• Read the book and then do A Shoe In, an extension activity found in NCTM's Amazing Attributes online lesson. Students use a Venn Diagram to sort and classify shoes worn by students in the class.
• Create an Elf Glyph. This Winter 2006 math activity includes legend and patterns to create the elves.

The Mitten by Jan Brett: After reading the book, have students do a math estimation activity:

Download Math-Literature Connections: The Mitten by Jan Brett for a copy of these Mathwire.com lesson plans.

How Big Is the Mitten?: a lesson on volume of a 3-dimensional object

• Student Estimates: Show students a mitten and several linking cubes. Ask students to estimate how many cubes would fit inside the mitten. Record student estimates and ask students to explain how they figured out their estimate and why they believe it is correct.
• Data Collection: Provide mittens and linking cubes for each small group. Ask students to work together to fill the mitten with cubes. Be sure to explain what filled means for your class (e.g. no cubes sticking over the edge, or no cubes falling out when you hold the mitten in the middle).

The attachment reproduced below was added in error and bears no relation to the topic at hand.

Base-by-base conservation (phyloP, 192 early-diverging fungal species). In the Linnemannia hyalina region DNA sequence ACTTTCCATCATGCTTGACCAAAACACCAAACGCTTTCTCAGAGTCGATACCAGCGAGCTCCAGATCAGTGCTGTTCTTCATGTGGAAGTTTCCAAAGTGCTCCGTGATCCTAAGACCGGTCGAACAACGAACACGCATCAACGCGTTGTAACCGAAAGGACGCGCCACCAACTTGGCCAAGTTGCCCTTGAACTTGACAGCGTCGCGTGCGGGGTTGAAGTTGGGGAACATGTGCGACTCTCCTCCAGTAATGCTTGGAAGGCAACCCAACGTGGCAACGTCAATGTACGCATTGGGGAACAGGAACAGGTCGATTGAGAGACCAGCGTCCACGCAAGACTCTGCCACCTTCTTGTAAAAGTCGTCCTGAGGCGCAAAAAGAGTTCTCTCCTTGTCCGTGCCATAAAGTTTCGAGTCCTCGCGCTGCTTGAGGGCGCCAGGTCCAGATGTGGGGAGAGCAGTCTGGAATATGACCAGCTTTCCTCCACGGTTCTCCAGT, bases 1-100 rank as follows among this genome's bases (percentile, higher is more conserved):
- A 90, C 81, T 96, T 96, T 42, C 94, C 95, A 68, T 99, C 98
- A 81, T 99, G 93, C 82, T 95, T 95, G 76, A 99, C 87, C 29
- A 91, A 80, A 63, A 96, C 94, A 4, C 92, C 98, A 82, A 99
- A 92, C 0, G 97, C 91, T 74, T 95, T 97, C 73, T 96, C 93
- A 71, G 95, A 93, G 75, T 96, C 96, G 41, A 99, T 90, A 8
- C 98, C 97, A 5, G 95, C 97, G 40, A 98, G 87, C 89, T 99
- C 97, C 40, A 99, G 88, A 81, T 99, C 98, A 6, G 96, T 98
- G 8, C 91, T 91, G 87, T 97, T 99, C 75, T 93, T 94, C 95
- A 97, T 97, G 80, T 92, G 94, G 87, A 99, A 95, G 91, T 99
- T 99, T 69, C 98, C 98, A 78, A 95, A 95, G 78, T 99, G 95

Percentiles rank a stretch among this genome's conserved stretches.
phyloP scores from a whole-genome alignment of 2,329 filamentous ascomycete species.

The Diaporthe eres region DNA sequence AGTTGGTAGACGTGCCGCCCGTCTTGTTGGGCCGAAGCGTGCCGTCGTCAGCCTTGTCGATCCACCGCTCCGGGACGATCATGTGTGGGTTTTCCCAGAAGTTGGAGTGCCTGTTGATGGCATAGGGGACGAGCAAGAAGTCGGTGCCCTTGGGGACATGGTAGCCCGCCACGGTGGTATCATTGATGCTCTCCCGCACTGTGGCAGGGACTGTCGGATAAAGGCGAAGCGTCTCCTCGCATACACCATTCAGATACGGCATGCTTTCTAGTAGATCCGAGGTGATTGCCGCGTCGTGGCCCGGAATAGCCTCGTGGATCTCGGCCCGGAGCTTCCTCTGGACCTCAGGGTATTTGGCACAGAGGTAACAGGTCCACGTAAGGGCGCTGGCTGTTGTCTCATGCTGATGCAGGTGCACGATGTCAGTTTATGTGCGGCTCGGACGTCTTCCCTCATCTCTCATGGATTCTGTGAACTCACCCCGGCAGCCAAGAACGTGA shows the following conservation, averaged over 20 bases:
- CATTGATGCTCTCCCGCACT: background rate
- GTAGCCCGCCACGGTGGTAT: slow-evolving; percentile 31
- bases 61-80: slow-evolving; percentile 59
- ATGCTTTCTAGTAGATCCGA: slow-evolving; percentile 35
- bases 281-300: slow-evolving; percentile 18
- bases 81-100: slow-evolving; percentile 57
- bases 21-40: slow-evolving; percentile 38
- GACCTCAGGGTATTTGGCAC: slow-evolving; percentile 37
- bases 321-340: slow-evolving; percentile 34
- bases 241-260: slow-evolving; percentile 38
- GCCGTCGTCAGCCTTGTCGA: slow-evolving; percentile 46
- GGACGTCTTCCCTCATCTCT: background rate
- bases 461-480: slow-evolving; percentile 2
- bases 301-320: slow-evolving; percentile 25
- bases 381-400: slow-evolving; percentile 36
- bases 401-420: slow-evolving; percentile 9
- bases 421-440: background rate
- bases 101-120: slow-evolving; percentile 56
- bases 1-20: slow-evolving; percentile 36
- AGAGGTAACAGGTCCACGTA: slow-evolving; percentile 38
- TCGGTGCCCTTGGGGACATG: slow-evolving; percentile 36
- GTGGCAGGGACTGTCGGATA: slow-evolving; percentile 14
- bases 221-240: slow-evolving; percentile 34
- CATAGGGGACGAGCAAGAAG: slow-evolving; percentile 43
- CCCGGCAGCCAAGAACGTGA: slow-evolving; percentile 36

• Organizing Data: Draw a line plot on the chalkboard or chart paper. Ask student groups to make an X to mark how many cubes they fit into their mitten.
• Analyzing the Data: Lead a discussion about the data, including an informal discussion of both range (everyone in the class was between ____ and ____) and mode (most groups were able to fit about ____ cubes in their mittens) to introduce the mathematical language of statistics.
• Math Vocabulary: Tell students that when mathematicians talk about filling an object, they are talking about the volume of the object. Also model using the terms range and mode in discussing the line plot.

How Many Cubes Will Cover the Mitten?: a lesson on area of a 2-dimensional object

• Student Estimates: Show students a mitten cutout and several linking cubes. Ask students to estimate how many cubes would completely cover the mitten. Record student estimates and ask students to explain how they figured out their estimate and why they believe it is correct.